Writing a Mac OS X screensaver is surprisingly easy. A special class from the ScreenSaver framework, called ScreenSaverView, provides the callbacks we need to override in order to render our scene. All work related to packing the executable code into a system component is handled by Xcode automatically.

We can render our view using either CoreGraphics or OpenGL. In this sample, I’m going to use OpenGL to draw the scene.

Initialization and Lifecycle Management

We start off by creating a View that extends ScreenSaverView:

#import <ScreenSaver/ScreenSaver.h>

@interface ScreensaverTestView : ScreenSaverView

@property (nonatomic, retain) NSOpenGLView* glView;

- (NSOpenGLView *)createGLView;

@end

Let’s move on to the implementation.

In the init method, we create our OpenGL Context (associated to its own view). We’ll also get the cleanup code out of the way.

- (id)initWithFrame:(NSRect)frame isPreview:(BOOL)isPreview
{
    self = [super initWithFrame:frame isPreview:isPreview];
    if (self)
    {
        self.glView = [self createGLView];
        [self addSubview:self.glView];
        [self setAnimationTimeInterval:1/30.0];
    }
    return self;
}

- (NSOpenGLView *)createGLView
{
	NSOpenGLPixelFormatAttribute attribs[] = {
		NSOpenGLPFAAccelerated,
		0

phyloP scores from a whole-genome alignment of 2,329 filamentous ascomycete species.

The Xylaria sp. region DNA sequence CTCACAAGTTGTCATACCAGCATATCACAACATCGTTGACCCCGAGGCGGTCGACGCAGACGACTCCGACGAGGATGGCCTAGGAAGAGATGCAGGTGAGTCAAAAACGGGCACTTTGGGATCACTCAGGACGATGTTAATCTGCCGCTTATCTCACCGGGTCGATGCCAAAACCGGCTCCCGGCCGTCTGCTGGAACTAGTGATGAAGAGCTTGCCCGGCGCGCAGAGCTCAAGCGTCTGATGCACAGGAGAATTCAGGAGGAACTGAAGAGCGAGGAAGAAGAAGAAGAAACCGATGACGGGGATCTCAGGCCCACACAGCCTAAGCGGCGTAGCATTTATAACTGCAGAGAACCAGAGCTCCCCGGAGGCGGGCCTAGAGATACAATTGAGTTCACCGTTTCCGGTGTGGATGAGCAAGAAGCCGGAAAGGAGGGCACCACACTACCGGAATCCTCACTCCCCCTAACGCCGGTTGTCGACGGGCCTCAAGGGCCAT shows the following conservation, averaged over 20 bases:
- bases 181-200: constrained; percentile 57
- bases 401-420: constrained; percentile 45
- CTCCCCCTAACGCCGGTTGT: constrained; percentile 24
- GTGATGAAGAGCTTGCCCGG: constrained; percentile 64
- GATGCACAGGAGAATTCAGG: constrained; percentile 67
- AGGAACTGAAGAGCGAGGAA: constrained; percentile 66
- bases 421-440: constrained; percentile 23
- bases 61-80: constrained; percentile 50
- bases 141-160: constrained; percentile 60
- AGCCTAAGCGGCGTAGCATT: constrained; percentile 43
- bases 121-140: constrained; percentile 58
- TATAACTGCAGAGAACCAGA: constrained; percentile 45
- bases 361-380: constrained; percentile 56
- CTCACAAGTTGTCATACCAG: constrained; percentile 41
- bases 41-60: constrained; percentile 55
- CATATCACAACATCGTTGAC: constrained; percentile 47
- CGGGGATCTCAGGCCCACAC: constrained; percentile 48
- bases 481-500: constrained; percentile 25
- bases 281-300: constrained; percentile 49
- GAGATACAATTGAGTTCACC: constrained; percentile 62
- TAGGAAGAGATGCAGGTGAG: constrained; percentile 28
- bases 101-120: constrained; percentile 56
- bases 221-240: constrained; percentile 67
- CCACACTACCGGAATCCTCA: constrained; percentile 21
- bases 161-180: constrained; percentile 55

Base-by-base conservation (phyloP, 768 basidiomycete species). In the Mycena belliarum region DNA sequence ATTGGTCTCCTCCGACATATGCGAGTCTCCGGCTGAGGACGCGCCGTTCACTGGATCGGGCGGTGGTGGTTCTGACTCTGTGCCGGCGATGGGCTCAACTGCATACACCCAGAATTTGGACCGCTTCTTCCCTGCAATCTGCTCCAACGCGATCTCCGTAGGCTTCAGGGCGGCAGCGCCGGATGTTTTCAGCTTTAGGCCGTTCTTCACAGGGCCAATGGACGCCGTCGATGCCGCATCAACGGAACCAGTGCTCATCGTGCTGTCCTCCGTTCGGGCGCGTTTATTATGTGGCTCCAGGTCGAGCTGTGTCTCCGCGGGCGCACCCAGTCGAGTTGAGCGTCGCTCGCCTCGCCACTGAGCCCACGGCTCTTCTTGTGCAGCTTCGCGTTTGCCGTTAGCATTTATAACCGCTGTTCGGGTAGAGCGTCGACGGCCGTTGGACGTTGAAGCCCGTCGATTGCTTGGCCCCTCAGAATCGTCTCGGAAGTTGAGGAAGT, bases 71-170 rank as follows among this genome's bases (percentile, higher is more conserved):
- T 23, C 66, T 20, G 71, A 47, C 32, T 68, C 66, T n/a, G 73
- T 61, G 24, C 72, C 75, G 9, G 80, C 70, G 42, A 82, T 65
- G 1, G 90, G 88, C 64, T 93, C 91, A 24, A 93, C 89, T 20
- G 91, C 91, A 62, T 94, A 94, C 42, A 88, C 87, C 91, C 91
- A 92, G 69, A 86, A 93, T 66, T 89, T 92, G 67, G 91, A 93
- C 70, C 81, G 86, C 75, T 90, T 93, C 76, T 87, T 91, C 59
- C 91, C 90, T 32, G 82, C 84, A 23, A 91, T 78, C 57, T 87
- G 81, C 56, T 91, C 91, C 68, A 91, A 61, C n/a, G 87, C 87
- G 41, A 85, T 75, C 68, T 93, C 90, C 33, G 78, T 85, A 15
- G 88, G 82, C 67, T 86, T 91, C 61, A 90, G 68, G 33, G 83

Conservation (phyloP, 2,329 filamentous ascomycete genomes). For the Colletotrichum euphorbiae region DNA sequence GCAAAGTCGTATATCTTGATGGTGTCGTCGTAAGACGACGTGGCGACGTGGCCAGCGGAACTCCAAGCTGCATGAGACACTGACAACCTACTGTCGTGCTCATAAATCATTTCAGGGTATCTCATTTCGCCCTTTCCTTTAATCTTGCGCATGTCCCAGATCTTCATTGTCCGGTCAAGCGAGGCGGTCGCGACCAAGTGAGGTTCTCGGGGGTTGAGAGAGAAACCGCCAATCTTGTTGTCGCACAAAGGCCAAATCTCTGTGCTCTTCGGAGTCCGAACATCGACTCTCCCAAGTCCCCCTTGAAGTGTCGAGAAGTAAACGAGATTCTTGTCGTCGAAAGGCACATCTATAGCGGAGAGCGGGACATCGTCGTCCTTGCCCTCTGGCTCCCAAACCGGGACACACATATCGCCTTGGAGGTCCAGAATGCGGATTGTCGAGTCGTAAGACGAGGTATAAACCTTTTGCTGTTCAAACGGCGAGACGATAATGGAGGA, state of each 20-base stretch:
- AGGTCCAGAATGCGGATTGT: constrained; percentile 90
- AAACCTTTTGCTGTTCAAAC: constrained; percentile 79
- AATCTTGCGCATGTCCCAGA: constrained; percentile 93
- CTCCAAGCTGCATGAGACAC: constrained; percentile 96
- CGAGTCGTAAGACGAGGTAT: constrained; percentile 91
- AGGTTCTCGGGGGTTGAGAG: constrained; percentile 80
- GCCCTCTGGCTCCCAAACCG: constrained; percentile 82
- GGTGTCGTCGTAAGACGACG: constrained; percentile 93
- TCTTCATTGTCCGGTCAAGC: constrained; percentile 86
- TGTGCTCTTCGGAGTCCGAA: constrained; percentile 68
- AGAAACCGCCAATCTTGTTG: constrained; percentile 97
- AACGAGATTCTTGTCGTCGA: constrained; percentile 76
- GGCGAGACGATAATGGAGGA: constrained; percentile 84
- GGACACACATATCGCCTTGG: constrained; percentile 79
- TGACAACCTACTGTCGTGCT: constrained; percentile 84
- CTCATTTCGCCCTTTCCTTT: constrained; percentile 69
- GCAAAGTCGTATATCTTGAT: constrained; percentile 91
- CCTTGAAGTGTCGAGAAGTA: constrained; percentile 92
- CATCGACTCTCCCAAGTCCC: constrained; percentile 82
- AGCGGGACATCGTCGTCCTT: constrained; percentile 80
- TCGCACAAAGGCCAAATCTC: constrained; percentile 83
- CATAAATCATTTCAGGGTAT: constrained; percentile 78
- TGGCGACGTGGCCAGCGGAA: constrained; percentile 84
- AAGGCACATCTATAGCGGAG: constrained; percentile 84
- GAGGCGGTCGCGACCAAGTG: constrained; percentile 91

};
	
	NSOpenGLPixelFormat* format = [[NSOpenGLPixelFormat alloc] initWithAttributes:attribs];
	NSOpenGLView* glview = [[NSOpenGLView alloc] initWithFrame:NSZeroRect pixelFormat:format];
	
	NSAssert(glview, @"Unable to create OpenGL view!");
	
	[format release];
	
	return [glview autorelease];
}

- (void)dealloc
{
	[self.glView removeFromSuperview];
	self.glView = nil;
	[super dealloc];
}

The above code is self-explanatory.

Notice how we tell the video driver what kind of OpenGL configuration it should allocate for us; In this case, we only request hardware acceleration. We won’t allocate a depth buffer because there is no need for it (yet).

Rendering Callbacks

Now, let’s move on to implementing the rendering callbacks for our screensaver. Most of the methods here will just forward the events to the super class, but we’ll customize the animateOneFrame method in order to do our rendering.

- (void)startAnimation
{
    [super startAnimation];
}

- (void)stopAnimation
{
    [super stopAnimation];
}

- (void)drawRect:(NSRect)rect
{
    [super drawRect:rect];
}

- (void)animateOneFrame
{
	[self.glView.openGLContext makeCurrentContext];
	glClearColor(0.5f, 0.5f, 0.5f, 1.0f);
	glClear(GL_COLOR_BUFFER_BIT);
	
	static float vertices[] = {
		1.0f, -1.0f, 0.0f,
		0.0f, 1.0f, 0.0f,
		-1.0f, -1.0f, 0.0f
		
	};
	
	static float colors[] = {
		1.0f, 0.0f, 0.0f,
		1.0f, 0.0f, 1.0f,
		0.0f, 0.0f, 1.0f
	};
		
	glVertexPointer(3, GL_FLOAT, 0, vertices);
	glEnableClientState(GL_VERTEX_ARRAY);
	glColorPointer(3, GL_FLOAT, 0, colors);
	glEnableClientState(GL_COLOR_ARRAY);